Understanding The Teenage Brain

by | Jul 19, 2023

The Teenage Brain

It won’t be a surprise to anyone who knows one, but teens are different. And that is all down to their teenage brain!

The brain is at its largest size at around age 11 for a male and 14 for a female. It is at its most powerful and yet its most vulnerable stage of development.

Why Teenagers Sleep More

The teenager learns quickly because of ‘neuroplasticity’ – the ability of the brain to develop new neural pathways. Some pathways are used a lot and become stronger, others are used less and are ‘pruned’ away. This rapid reconfiguration happens during sleep and uses a lot of energy, which is why teenagers tend to need to sleep more.

Why Teenagers Are Driven By Emotions

While learning is at its peak efficiency, the teenage brain is inefficient in attention, self-discipline, task completion and control of emotions. This is because the brain develops ‘back to front’. While adults think from the Pre-frontal cortex (PFC), the rational decision-making part towards the front of the brain, the teenager processes information with the emotional part of the brain, the amygdala which is located deeper in the brain.

The PFC isn’t fully developed until around 25. So, for the teenager, it is more about feeling than thinking – their world is driven by emotion, not reason. And this makes then more vulnerable to stress. Learn more about mental wellbeing for children and how you can support them here.

If you are hear reading this because you have a teenager facing exams and want to support them more I have a blog post on how to help them to study here.

Why Teenagers Take More Risks and Rebel

While the teenager can logically assess whether something is dangerous or not, they don’t seem to learn from their mistakes. This is because they get a sense of reward from impulsivity and reckless behaviour due to the production of dopamine. This feels good, so they go in search of further gratification. This is without the fully developed PFC to provide cognitive control and inhibition of the risky behaviour.

As well as exhibiting risky behaviour, teenagers may also rebel against authority. For many species in the natural world, adolescence is when the young separate from the comfort and safety of the family and seek independence, so this is a normal response.

How You Can Help Your Teenager

Teenagers do, have the ability to moderate their behaviour. And you can help them:

  • Communicate with your teen – emphasise the positive things in their life, encourage new activities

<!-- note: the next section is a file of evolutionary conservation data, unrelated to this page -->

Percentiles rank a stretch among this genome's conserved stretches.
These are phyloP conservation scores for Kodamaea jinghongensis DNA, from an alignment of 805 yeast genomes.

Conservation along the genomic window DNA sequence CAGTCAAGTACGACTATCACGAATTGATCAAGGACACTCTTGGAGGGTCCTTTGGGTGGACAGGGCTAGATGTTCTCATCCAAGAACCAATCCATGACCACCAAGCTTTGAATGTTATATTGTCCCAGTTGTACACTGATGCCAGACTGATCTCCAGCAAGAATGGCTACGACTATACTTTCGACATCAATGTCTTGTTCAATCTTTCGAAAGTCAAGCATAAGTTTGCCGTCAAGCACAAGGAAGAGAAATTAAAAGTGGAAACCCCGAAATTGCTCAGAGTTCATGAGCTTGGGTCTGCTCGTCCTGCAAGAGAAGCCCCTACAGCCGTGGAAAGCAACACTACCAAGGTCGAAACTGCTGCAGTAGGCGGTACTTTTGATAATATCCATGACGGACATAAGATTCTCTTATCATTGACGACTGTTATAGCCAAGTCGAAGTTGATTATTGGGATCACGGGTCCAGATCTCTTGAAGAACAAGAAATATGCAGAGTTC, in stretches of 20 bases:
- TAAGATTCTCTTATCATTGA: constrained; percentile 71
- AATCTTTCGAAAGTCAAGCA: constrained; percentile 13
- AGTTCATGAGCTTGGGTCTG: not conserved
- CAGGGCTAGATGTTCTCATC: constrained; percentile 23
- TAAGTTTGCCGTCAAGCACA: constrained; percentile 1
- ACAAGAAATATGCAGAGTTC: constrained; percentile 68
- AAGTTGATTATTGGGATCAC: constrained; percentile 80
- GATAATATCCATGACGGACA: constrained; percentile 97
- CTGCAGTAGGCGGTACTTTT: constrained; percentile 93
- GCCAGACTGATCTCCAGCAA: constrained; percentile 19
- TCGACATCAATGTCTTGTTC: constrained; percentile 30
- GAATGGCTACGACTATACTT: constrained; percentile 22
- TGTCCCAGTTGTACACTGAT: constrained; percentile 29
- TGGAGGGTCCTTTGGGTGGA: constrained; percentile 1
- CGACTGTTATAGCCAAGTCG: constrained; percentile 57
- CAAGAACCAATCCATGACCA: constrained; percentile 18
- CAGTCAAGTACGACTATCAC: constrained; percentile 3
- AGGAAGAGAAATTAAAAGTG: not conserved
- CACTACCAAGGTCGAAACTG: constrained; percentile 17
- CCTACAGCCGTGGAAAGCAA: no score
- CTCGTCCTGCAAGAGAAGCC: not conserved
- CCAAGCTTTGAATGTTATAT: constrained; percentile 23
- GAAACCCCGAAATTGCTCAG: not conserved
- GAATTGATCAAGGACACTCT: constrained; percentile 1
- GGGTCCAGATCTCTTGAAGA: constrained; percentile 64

• Educate yourself about their world so you can better understand them and to be aware of risks
  • Provide a calm and organised environment for yourself, as an example
  • Give your teen clear instructions, one or two at a time – if possible, write them down
  • Provide a calendar to help them organise their time
  • Set limits – with everything. They may not go with them, but they are important
  • When dealing with emotional outbursts, try to stay calm
  • Don’t jump in with advice, check whether advice is sought, or if they just want you to listen
  • Don’t be shocked if they do something stupid and say they don’t know why – they really don’t
  • Try to be tolerant of misadventures, but talk about their mistakes and discuss consequences to help the links develop
  • Remind them that they are resilient and competent
  • Reinforce that you are there for them

Can Solution-Focused Hypnotherapy Help Teenagers?

Yes, absolutely! Because of the forward thinking, positive nature of Solution Focused (SF) work, it is highly suitable for working with children and young people.

I see children for many different presentations of anxiety such as issues with sleeping, food and eating, nail biting and more. Children will often demonstrate their confusion or distress by becoming angry or sad, or with challenging behaviour. Stress can result from life changes such as moving home, moving school, bullying, bereavement and family breakdown.

With older children and teenagers, as well as the above, there may be issues with self-confidence, self-esteem, exam stress or uncertainty around sexuality. Any of these may lead to more serious issues such as alcohol or drug misuse, self-harming and even the risk of suicide.

As these difficulties are becoming more common in our society, I have become qualified as a Youth Mental Health First Aider to gain a greater understanding. I may carry out SF work in conjunction with other professionals providing a team approach in helping the young person to overcome their difficulties. Contact me for more information.

I also some resources to help you support a child or young adult which includes book suggestions and links to organisations such as Kooth.